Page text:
For all that he accomplished in government — including during two tours as head of the Environmental Protection Agency — William D. Ruckelshaus ’55 may be better known for something he didn’t do: fire the independent special Watergate prosecutor, Archibald Cox.
Ruckelshaus was deputy attorney general when President Richard Nixon ordered Attorney General Elliot Richardson to dismiss Cox. Richardson resigned instead. The task then fell to Ruckelshaus, who also refused to fire Cox and resigned. That evening, Oct. 20, 1973, became known as the Saturday Night Massacre.
Ruckelshaus, known as “Mr. Clean,” was called upon repeatedly during his career to bring respectability to his employers. His resignation from government, says his nephew John, a state senator, “reinforced how proud we were of his courage and always standing up for what’s right.”
Ruckelshaus was born into a politically prominent Republican family in Indiana. During his 1984 Woodrow Wilson Award address at Princeton, he recalled that his first two years in college “were spent on the mindless pursuit of pleasure, culminating in my being drafted into the Army just before I was to begin my junior year.” Only after his father’s funeral in 1961 did his mother reveal that his drafting was set in motion by his father, who worried about his son’s lack of focus.
In 1966, he was elected to the Indiana legislature and, in a first for a newcomer, was named majority leader. He stayed for just one term before challenging Democratic Sen. Birch Bayh. When Ruckelshaus lost, he joined the Nixon administration, impressing officials with his outreach to students protesting the Vietnam War.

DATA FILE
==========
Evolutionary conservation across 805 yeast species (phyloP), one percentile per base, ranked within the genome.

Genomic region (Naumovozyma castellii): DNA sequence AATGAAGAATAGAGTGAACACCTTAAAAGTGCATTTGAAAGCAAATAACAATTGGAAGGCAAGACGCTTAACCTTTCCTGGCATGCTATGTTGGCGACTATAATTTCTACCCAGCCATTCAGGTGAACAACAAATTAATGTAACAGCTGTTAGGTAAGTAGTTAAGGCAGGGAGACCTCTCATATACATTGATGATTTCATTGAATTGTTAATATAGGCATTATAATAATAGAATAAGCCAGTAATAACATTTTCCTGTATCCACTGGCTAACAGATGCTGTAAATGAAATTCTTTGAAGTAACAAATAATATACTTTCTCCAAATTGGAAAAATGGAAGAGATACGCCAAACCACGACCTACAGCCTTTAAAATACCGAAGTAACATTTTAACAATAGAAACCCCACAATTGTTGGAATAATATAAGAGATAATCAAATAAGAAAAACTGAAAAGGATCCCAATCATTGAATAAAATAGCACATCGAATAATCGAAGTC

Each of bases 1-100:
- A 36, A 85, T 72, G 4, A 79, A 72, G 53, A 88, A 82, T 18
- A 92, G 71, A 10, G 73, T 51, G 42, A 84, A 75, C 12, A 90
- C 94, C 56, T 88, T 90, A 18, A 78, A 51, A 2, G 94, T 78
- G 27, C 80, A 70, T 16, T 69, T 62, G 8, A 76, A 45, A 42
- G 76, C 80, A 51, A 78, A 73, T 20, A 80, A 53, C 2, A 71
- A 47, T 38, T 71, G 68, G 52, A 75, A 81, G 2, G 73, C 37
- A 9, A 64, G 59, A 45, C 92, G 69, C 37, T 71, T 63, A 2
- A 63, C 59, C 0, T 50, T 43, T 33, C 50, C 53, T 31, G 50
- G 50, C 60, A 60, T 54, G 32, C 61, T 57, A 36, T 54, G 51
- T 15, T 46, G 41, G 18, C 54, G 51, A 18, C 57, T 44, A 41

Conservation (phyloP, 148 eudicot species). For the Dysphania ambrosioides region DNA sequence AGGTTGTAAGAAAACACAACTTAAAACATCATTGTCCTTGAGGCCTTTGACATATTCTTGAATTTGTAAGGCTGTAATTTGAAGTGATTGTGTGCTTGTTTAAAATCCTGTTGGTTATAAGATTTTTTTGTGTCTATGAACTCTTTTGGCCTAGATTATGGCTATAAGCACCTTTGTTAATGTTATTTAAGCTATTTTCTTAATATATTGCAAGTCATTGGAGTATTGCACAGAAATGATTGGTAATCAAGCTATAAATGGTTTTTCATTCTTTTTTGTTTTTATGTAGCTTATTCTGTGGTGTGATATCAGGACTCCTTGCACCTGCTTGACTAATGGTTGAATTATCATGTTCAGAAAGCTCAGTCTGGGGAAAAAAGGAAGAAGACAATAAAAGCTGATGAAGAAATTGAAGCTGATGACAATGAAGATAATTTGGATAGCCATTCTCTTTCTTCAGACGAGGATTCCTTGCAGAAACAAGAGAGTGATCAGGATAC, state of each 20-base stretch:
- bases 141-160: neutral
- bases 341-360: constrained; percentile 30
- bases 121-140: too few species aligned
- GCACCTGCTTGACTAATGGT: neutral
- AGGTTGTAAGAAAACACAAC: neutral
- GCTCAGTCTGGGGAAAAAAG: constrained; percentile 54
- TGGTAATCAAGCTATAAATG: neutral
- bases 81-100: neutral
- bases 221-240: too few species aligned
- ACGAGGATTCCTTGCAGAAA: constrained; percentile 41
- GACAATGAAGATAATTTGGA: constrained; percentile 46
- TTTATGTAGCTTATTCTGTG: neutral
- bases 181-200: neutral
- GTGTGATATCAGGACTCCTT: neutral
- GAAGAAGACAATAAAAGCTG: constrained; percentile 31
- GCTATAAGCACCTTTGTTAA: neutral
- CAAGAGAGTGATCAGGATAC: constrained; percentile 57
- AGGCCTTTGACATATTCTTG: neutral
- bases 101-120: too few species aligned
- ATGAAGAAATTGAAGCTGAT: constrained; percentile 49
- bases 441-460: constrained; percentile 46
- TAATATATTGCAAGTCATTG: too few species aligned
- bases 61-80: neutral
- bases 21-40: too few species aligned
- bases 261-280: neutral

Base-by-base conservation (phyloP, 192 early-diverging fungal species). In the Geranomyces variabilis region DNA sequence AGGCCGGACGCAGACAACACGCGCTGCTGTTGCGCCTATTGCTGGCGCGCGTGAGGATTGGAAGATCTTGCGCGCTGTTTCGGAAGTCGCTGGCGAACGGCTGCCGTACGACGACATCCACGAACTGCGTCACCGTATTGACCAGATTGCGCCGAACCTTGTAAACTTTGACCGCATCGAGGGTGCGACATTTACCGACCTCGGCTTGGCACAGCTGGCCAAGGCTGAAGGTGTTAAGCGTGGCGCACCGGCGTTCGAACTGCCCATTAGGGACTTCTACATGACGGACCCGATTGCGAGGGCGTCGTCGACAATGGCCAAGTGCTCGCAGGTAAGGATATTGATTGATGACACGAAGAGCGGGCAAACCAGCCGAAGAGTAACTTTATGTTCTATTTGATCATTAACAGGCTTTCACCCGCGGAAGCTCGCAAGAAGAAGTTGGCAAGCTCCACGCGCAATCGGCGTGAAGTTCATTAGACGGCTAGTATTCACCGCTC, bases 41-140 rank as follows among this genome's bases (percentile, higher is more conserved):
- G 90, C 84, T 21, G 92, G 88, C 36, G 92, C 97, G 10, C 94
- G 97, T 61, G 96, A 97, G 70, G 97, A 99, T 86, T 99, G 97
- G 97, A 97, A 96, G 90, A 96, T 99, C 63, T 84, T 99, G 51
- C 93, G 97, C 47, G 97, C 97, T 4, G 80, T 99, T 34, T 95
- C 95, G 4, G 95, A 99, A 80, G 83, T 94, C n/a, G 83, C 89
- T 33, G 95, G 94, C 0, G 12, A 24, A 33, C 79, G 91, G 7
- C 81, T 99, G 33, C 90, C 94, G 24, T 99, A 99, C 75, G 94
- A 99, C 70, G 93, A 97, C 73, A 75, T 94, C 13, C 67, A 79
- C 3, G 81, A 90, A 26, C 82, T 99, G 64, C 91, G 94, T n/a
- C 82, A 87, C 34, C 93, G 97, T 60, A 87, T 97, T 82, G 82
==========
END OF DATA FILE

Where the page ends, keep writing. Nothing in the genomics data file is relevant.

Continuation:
He became the first administrator at the newly created EPA in 1970, where “he was able to take what had been disparate agencies and create a sense of mission,” says J. Patrick Dobel, a professor at the University of Washington. During his three-year tenure, the EPA banned the pesticide DDT, pushed big cities to cut their sewage discharges, and enforced air and water pollution laws. Char Miller, an environmental historian at Pomona College, says that “every day I can see the San Gabriel Mountains to the north of Los Angeles is a good day, and one key reason is because of William Ruckelshaus.”
In 1983, President Ronald Reagan brought Ruckelshaus, who was then a senior vice president at the Weyerhaeuser timber company, back to steady the EPA after a period of scandal. After leaving government in 1985, Ruckelshaus moved to the Pacific Northwest and later became CEO of trash hauler Browning-Ferris Industries, improving the company’s environmental record and breaking the New York City mafia’s stranglehold. A conservationist, he was appointed by Democratic Gov. Christine Gregoire of Washington to help create the Puget Sound Partnership, a group that works with stakeholders to improve the regional environment. “He was a moderate Republican who believed that environmental issues are not partisan and are critically important,” says Laura Blackmore, the partnership’s executive director. In 2015, President Barack Obama awarded Ruckelshaus the Presidential Medal of Freedom.
Recent developments in national politics saddened him. One legacy of the Saturday Night Massacre, he wrote in The Washington Post in 2018, was to accelerate political cynicism, eventually leading to “a president who will never admit he uttered a falsehood and a Congress too often pursuing only a partisan version of the truth.” In an interview with the Associated Press that year, he strongly criticized the Trump administration’s rollbacks of environmental protections and moves to give more environmental regulatory power to the states.
What the nation can use today, Ruckelshaus’ nephew says, “is his demeanor. He was so stoic and calm under pressure, and so good about bringing warring factions together and finding common ground.”
Louis Jacobson ’92 is senior correspondent for PolitiFact.
JULY 24, 1932 | NOV. 27, 2019